Human Capital & Careers

Options Grants Probed at Chip Maker

Analog Devices admited to granting stock options "shortly" before issuing favorable financial results.
Stephen TaubDecember 3, 2004

Analog Devices Inc. said the SEC has launched an inquiry of the company’s granting of stock options to officers and directors over the last five years .

The maker of analog microchips said in a regulatory filing that it believes other companies have received similar inquiries.

The company, which said it will cooperate with the SEC, admitted in the filing that it granted stock options to a broad base of employees, including officers and directors, and in some years those grants have occurred shortly before the company issued “favorable annual financial results.”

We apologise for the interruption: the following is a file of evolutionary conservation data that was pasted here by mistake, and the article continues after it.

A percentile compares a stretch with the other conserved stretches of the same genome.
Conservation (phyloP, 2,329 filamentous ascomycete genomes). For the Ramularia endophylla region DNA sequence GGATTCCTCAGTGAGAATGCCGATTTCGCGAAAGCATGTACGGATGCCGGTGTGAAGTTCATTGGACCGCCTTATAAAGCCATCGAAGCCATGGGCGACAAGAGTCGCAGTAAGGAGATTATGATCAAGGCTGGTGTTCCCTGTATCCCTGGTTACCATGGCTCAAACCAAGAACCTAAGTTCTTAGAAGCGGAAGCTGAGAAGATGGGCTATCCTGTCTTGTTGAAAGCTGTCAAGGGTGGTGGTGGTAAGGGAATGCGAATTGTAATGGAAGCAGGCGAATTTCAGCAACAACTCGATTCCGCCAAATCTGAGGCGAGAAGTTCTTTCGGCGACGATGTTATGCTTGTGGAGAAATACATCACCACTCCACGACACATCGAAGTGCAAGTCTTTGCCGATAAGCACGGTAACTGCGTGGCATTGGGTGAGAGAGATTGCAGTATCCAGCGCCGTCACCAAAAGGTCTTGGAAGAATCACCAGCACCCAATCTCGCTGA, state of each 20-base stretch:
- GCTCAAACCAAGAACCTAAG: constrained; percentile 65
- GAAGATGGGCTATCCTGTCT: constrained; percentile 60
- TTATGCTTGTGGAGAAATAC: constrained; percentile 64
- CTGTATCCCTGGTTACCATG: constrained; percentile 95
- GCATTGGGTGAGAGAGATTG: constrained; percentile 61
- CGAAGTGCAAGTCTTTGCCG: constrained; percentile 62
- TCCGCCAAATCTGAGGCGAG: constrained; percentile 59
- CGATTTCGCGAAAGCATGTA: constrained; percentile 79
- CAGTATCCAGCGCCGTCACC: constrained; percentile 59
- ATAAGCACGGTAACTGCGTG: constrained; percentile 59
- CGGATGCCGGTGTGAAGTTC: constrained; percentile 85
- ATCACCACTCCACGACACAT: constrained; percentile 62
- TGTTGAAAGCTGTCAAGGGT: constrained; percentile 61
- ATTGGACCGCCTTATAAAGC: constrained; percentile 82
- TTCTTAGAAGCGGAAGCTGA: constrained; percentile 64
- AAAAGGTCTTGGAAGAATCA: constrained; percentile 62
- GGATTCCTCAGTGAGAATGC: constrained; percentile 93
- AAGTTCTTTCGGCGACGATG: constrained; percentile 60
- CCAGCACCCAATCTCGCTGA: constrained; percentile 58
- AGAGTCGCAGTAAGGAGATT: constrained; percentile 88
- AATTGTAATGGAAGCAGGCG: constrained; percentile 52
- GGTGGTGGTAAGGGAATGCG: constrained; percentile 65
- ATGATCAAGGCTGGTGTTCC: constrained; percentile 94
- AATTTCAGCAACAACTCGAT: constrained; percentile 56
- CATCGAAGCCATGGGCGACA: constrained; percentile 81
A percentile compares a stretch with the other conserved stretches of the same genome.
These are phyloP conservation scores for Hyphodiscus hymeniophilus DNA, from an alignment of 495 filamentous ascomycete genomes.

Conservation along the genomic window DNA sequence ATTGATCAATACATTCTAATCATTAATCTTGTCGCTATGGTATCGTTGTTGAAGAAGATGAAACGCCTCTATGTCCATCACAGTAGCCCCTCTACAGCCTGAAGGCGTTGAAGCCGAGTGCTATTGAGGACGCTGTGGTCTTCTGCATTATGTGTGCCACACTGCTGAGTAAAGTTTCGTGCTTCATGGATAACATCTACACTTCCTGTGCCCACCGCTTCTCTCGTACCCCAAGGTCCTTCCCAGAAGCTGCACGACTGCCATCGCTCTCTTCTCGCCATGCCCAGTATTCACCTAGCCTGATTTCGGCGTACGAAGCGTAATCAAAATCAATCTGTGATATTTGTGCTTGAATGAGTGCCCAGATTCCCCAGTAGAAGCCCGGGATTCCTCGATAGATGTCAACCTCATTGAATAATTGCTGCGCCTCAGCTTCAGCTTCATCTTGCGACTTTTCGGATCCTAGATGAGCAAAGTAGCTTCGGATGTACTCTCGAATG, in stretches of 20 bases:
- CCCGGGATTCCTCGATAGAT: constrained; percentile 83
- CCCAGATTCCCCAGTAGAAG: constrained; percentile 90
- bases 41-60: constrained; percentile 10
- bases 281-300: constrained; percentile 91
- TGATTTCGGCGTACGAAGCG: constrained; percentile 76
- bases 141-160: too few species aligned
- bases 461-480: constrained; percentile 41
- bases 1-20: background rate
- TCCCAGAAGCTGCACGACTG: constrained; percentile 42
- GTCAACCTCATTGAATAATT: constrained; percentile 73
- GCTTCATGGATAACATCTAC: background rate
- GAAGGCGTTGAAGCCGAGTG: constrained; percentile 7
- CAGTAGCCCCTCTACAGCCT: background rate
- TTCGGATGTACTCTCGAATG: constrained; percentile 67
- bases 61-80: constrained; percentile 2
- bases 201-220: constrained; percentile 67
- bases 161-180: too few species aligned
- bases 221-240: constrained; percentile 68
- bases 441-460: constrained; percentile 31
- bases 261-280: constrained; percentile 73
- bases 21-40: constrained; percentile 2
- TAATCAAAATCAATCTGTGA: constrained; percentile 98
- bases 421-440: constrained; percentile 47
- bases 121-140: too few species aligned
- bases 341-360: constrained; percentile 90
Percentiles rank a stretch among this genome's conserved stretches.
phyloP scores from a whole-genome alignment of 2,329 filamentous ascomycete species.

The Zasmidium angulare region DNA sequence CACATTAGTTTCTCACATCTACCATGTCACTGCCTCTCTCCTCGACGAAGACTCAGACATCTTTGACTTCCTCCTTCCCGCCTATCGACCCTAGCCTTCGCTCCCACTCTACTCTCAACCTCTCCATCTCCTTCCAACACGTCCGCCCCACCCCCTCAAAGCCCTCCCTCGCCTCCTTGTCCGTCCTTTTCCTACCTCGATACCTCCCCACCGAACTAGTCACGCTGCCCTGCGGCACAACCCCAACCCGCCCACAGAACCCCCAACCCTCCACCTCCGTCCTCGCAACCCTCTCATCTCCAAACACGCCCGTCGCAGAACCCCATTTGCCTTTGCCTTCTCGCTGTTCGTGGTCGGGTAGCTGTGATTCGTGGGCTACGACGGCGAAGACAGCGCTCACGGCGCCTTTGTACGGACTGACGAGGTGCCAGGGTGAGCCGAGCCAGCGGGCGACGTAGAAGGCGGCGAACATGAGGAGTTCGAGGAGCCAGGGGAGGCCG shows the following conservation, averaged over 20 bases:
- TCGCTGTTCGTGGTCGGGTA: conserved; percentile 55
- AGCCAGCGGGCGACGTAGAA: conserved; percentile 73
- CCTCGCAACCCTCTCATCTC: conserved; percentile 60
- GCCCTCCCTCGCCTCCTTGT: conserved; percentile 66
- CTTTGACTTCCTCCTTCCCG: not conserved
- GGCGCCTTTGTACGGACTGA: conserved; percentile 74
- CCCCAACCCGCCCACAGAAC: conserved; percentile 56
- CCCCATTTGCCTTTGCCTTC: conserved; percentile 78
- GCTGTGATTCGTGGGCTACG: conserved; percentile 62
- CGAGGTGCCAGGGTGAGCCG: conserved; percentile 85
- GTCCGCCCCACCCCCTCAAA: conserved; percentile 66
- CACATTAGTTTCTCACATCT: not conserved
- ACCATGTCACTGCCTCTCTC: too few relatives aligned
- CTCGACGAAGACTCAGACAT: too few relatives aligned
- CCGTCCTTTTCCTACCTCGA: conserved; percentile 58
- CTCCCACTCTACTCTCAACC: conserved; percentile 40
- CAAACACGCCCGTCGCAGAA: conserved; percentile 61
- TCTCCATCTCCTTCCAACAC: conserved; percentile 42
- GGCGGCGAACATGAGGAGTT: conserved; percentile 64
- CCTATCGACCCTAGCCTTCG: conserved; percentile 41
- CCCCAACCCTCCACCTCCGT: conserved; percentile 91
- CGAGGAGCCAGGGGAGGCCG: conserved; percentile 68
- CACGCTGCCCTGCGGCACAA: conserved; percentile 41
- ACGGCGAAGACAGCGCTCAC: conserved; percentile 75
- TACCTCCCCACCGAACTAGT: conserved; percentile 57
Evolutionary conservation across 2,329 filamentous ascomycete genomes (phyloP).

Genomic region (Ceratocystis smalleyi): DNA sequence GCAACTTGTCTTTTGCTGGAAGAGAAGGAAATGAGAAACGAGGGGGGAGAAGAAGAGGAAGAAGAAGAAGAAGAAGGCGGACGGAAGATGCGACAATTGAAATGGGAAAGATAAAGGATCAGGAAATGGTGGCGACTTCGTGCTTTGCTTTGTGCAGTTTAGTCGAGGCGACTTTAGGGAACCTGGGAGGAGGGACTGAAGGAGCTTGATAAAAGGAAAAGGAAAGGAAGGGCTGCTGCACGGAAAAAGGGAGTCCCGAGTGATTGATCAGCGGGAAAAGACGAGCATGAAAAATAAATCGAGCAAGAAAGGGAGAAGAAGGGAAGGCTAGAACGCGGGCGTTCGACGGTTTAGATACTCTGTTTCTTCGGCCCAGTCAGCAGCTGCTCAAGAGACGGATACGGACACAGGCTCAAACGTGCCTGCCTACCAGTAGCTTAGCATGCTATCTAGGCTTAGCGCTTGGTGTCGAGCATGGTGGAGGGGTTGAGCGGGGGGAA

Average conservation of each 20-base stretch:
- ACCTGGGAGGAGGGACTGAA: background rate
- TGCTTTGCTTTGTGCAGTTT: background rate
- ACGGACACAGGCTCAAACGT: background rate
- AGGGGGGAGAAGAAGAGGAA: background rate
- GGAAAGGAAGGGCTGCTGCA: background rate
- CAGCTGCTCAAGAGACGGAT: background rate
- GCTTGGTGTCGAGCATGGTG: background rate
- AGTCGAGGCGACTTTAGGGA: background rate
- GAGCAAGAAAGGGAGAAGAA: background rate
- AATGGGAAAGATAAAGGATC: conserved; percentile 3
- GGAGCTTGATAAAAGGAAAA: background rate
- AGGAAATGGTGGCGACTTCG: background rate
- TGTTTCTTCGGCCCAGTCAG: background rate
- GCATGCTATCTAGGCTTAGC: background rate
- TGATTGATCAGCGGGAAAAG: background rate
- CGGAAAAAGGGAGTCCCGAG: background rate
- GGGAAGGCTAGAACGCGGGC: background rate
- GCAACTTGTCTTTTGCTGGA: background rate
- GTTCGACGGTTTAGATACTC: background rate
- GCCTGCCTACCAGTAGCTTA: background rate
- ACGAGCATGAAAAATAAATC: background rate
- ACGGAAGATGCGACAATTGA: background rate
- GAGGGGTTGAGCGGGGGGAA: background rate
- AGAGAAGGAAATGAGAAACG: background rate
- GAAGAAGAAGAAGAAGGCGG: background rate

Back in March, the Wall Street Journal reported that the SEC was looking into the practice at a number of companies, especially those in technology industry, of granting options shortly before announced positive news.

Maria Tagliaferro, an Analog representative, told the paper the timing of the two events is irrelevant since the options don’t vest for at least three years from their grant date. “What happens to the stock price in the day, the hour, the year the option is granted is not relevant to that option,” she reportedly said. “The stock price only becomes relevant after that option has vested.”

The Analog probe comes at a time when the practice of providing options to employees seems to be waning. A major reason is that the Financial Accounting Standards Board is scheduled to require companies to expense the value of stock options beginning in mid-June. In anticipation of this development, an increasing number of companies have been scaling back the use of options as a form of compensation, moving more into granting restricted stock.